About the Book
The biopiracy of genetic resources including seeds, medicinal plants and microbes, as well as of the traditional knowledge of uses of those resources from developing countries, has been going on for too long.
There was hope that the United Nations Convention on Biological Diversity would reduce, even prevent, biopiracy and further ensure that the benefits from the utilisation of genetic resources will be shared fairly and equitably with the countries, indigenous peoples and local communities concerned. The Convention being inadequate since it came into force in 1994, several years of new negotiations resulted in the Nagoya Protocol on Access and Benefit-Sharing to the Convention in 2010. In the meantime, biopiracy is unabated.
This compilation of recent papers on biopiracy published by Third World Network describes cases that span the developing world, from African and Middle Eastern medicinal plants to South American fruit, to Asian microbes, among others.
The genetic resources of these cases, claimed in patents and patent applications by corporations and universities, have uses in industry, agriculture, foods, and in pharmaceuticals and other health care products. In many cases, the patent claimants show remarkable disrespect for traditional knowledge and developing country science. The cases also show a disregard for proper access and benefit-sharing agreements among bioprospectors and other users of biodiversity.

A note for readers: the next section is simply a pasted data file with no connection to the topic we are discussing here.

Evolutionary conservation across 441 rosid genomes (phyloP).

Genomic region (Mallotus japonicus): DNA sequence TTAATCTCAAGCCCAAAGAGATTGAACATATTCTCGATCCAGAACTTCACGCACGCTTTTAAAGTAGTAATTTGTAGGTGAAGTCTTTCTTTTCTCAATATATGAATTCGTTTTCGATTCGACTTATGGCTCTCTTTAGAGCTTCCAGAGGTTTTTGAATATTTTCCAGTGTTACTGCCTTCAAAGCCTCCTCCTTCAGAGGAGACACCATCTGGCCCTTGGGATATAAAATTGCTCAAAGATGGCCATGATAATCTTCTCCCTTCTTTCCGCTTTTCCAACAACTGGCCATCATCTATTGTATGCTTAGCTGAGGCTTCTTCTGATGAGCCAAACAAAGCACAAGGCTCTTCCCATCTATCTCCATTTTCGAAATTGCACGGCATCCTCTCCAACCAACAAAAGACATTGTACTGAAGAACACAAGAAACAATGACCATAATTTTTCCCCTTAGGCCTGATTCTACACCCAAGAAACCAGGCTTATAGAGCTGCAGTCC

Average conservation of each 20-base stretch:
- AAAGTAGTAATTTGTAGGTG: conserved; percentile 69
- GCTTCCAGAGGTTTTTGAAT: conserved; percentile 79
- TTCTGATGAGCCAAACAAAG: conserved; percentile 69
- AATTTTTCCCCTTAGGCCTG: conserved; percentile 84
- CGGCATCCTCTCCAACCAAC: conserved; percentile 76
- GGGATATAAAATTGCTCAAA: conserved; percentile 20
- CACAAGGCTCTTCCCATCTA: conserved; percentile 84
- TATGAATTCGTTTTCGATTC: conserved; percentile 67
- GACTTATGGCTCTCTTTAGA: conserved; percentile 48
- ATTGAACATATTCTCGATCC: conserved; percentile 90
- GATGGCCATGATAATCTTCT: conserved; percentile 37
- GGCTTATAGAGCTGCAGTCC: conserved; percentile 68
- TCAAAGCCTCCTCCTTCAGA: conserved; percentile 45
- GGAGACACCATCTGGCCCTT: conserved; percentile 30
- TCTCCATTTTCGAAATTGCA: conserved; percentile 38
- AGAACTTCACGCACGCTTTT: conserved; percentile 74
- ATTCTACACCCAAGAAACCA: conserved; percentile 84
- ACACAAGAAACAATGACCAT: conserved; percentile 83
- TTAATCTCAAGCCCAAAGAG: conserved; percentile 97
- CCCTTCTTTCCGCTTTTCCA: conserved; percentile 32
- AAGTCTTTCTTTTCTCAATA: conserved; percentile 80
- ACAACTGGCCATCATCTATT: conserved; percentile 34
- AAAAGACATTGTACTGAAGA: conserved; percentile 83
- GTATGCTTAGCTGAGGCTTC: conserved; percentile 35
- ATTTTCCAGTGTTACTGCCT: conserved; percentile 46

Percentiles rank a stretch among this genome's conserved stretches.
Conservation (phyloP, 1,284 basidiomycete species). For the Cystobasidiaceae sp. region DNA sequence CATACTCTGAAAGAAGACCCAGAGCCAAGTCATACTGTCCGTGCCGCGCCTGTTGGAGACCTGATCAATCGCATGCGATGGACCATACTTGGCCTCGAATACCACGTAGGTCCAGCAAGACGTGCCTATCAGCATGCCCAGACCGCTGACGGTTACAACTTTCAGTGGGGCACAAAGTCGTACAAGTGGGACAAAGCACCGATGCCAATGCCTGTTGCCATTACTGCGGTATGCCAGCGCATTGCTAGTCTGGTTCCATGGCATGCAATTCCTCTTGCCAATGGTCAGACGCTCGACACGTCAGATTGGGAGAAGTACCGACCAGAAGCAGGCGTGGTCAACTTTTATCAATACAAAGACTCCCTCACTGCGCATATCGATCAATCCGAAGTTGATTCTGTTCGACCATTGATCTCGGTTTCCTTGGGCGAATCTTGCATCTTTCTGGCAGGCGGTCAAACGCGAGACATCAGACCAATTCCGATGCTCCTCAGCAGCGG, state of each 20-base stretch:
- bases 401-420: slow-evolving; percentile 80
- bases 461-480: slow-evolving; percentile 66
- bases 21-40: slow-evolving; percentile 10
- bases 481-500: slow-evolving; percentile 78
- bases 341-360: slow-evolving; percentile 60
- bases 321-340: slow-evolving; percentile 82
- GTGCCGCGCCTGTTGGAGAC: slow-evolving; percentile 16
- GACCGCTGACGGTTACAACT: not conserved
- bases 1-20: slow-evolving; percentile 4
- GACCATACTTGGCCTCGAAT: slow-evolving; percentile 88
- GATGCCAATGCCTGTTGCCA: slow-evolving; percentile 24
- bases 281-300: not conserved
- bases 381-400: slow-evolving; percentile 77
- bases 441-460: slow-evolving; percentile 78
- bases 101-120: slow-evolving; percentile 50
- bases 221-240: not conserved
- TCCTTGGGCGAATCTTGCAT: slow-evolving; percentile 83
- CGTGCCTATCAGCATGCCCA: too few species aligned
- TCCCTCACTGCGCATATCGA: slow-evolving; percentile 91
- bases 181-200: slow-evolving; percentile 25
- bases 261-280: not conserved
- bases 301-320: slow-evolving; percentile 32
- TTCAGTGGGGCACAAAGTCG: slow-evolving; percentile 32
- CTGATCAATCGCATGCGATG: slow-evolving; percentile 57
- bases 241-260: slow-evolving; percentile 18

Together, these cases show that biopiracy continues as a problem and major injustice, and that much remains to be done to stop it. Problems shown here, for instance the practical impossibility of distinguishing between ‘non-commercial’ and ‘commercial’ access to genetic resources, may be addressed by governments in their national legislation on access and benefit sharing, and through effective implementation of the Nagoya Protocol, and suggestions are made as the individual cases highlight particular issues.
About the author
Edward Hammond directs Prickly Research (www.pricklyresearch.com), a research and writing consultancy based in Austin, Texas, USA. He has worked on biodiversity issues since 1994. From 1999 to 2008 Hammond directed the Sunshine Project, an international non-governmental organisation specialising in biological weapons control. He was Programme Officer for the Rural Advancement Foundation International (now the ETC Group) from 1995 to 1999. Hammond holds MS and MA degrees from the University of Texas at Austin, where he was an Inter-American Foundation Masters Fellow.
II Recent Biopiracy Cases in Medicinal Plants and Cosmetics
III Recent Biopiracy Cases in Agricultural, Food, and Fuels
IV Recent Biopiracy Cases Involving Microbes
V University Intellectual Property Policies and 'Non-Commercial' Access to Genetic Resources under the Nagoya Protocol
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